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Managing Technical People: Innovation, Teamwork, and the Software Process (Anglais) Broché – 28 octobre 1996
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Description du produit
Quatrième de couverture
"Suppose you needed a new computer program. You would want your programmers to give this work high priority and to dedicate their energies to its success. Although no simple procedure can ensure that they do this, there are some methods that usually work....The key is to understand and respect them as professionals and to follow sound management principles. This knowledge and these principles are the subjects of this book."
--from the Preface
This book contains best-selling author Watts Humphrey's practical insights on how to lead technical professionals. In previous books, Humphrey established process as a key factor in successful software development. His advice on how companies and individuals could improve their software process has since been widely adopted. In this new book, he demonstrates the overriding importance of people to the success of any software project. He focuses particularly on the critical role of innovative people, and gives concrete advice on how to identify, motivate, and organize these people into highly productive teams.
Drawing on experience as IBM's senior software-development executive, and expanding on an earlier work, Managing for Innovation, Humphrey presents here proven leadership practices and management techniques that can work in any organization. Given the software industry's dependence on creative human resources, managers will welcome his sound advice on the special challenges encountered in leading technical professionals, and on specific steps managers can take to encourage greater innovation while attaining yet higher levels of efficiency and quality.
Biographie de l'auteur
Known as “the father of software quality,” Watts S. Humphrey is the author of numerous influential books on the software-development process and software process improvement. Humphrey is a fellow of the Software Engineering Institute (SEI) at Carnegie Mellon University, where he founded the Software Process Program and provided the vision and early leadership for the original Capability Maturity Model (CMM). He also is the creator of the Personal Software Process (PSP) and Team Software Process (TSP). Recently, he was awarded the National Medal of Technology―the highest honor given by the president of the United States to America's leading innovators.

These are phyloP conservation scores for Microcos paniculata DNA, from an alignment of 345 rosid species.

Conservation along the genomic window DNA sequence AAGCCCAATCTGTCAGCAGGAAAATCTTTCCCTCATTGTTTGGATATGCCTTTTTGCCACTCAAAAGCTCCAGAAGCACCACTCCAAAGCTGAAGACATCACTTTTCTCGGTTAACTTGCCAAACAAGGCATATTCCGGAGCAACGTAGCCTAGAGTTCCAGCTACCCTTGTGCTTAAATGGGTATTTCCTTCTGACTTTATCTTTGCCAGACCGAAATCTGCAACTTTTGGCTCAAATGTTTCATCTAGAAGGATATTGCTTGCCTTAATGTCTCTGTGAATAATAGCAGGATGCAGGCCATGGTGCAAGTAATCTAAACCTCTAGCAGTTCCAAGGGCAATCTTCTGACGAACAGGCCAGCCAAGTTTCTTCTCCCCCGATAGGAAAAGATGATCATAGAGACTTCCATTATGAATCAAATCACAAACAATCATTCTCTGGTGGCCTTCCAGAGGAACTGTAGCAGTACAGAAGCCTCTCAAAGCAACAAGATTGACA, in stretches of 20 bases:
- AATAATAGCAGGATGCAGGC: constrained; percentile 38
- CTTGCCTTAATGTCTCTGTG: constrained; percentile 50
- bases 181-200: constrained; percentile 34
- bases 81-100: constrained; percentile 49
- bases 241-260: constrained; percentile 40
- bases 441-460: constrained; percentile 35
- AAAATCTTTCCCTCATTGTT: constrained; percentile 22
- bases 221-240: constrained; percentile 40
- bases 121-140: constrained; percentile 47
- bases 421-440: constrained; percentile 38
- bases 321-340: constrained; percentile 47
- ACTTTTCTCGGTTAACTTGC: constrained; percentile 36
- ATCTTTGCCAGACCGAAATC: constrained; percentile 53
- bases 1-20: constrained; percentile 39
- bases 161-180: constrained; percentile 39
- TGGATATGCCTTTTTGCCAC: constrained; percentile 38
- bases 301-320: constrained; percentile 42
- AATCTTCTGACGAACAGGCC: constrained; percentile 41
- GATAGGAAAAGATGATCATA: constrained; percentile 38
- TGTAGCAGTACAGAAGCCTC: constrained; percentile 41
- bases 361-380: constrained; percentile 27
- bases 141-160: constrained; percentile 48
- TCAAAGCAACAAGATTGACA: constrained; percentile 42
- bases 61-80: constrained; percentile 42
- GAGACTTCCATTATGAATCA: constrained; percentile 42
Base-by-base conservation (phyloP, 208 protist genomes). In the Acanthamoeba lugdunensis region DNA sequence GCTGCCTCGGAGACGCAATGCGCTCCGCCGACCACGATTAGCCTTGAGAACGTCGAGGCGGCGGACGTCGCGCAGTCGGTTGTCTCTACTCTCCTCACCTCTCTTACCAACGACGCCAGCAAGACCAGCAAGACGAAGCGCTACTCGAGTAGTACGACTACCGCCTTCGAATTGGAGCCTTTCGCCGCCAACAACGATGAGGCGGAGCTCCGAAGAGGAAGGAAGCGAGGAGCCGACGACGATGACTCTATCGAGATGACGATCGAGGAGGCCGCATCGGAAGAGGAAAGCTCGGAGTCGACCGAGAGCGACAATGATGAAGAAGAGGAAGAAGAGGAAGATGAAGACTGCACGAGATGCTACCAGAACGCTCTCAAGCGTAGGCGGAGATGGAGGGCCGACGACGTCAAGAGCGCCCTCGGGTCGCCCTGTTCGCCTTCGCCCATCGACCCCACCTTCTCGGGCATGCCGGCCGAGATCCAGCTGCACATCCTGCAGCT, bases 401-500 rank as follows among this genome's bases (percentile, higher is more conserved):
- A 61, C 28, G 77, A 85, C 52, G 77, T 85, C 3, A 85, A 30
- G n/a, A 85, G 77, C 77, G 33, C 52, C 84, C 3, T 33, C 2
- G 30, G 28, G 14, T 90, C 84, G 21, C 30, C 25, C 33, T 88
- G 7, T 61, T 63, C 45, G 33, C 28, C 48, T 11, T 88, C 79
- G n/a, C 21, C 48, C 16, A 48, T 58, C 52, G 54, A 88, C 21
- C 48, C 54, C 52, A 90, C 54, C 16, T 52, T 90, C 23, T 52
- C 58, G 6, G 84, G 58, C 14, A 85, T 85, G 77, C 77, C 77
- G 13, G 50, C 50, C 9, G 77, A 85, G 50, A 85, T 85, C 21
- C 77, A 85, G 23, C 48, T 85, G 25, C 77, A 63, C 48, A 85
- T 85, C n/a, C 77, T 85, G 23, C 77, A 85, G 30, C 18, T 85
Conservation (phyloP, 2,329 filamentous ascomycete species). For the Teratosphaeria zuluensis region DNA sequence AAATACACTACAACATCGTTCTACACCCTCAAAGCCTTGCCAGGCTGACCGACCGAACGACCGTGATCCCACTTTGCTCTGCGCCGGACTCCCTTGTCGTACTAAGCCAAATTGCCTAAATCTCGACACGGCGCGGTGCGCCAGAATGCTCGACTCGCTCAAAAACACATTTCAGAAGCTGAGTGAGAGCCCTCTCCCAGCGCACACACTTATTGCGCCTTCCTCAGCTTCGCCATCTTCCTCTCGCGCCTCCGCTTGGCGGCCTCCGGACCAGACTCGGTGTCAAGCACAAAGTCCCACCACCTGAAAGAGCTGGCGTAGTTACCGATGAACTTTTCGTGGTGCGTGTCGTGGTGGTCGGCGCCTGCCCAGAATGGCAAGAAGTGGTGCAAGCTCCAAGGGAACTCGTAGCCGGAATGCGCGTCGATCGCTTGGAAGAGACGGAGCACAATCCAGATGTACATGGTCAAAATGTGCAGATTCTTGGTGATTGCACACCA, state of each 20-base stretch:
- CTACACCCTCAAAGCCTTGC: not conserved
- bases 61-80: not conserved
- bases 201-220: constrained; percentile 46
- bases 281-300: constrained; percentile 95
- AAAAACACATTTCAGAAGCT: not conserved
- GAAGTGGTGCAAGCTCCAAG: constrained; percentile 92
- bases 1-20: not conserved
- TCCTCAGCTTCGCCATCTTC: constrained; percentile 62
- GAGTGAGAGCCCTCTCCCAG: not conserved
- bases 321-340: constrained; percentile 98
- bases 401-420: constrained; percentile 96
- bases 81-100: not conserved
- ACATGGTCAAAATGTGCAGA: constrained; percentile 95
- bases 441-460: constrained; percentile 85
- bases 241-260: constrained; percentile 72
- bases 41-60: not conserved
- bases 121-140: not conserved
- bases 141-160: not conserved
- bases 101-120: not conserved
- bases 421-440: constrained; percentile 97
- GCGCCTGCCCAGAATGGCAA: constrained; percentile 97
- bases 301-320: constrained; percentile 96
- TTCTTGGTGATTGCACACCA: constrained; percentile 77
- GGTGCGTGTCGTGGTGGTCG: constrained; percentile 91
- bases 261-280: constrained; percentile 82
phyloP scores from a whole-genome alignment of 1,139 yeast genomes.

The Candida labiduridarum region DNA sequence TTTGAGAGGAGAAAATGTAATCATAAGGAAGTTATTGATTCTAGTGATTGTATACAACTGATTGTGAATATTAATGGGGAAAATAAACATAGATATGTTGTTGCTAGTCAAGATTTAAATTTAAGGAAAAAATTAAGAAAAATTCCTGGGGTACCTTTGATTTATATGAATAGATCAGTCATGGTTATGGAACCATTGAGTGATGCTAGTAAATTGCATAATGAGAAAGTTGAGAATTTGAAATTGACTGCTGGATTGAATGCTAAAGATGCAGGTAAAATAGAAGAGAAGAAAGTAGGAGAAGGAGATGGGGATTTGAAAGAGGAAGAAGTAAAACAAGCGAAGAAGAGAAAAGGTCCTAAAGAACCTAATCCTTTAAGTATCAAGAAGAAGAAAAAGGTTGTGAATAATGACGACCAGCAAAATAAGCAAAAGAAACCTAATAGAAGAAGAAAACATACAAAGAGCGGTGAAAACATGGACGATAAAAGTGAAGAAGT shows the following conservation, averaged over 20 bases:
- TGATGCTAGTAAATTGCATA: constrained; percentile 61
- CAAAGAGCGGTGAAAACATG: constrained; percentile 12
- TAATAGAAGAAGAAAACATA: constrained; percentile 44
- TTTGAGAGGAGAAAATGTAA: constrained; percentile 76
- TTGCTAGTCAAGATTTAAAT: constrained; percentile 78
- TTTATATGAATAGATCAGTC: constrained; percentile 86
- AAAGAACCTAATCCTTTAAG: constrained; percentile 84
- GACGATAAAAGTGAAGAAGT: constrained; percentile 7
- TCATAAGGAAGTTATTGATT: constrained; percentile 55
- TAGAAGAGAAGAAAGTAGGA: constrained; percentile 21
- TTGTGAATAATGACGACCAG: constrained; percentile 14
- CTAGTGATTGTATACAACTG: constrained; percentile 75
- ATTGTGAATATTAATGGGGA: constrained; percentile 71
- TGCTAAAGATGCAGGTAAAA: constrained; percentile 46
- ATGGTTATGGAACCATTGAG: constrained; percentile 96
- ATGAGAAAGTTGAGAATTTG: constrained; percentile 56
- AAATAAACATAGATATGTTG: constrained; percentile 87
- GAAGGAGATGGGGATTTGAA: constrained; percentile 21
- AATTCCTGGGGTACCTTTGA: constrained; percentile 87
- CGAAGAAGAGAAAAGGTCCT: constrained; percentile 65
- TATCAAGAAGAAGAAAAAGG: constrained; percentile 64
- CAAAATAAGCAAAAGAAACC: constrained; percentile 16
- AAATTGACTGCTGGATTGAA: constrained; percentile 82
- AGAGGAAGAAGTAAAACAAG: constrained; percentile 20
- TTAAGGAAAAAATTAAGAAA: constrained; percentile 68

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Commentaires client les plus utiles sur Amazon.com
Most of his advice is not practical, or even possible in the employment situations I've seen (and heard about) over the last ten years or so. I found a few interesting parts, much like I would find it interesting to listen to the tales of any old-timer about the `good old days', and some of his insights about people in general are quite keen.
Some parts really hurt my will to read on. For example, he seems to believe that if a manager can get his team members to work lots of overtime, that higher productivity will automatically follow. Someone who has written books about the use of careful measurements during software development should know better. The evidence I've seen and read (in other books) indicates that regular overtime is a `bad smell' of deeper problems, and a perfect recipe for low quality and ultimately failed projects.
He even claims that the manager's job is to put schedule pressure on the engineers, otherwise they'll take forever and never get anything done. Again, he includes a little anecdotal example. However, with very few exceptions all of the engineers I've worked with hold themselves to certain standards of quality and productivity. Usually management pressure (especially the old time-crunch game) just hurts more than it helps.
Overall, much of his advice doesn't fit with the reality I've been experiencing lately.
I recommend comparing and contrasting Humphrey's advice with that found in "Peopleware" (2nd ed.) by DeMarco & Lister.
Also, for even better book full of `management tips' see "201 Principles of Software Development" by Davis.
Too often technical people are promoted into management with no training. One cannot learn how to manage by merely performing technical tasks. One can learn by reading books like this one.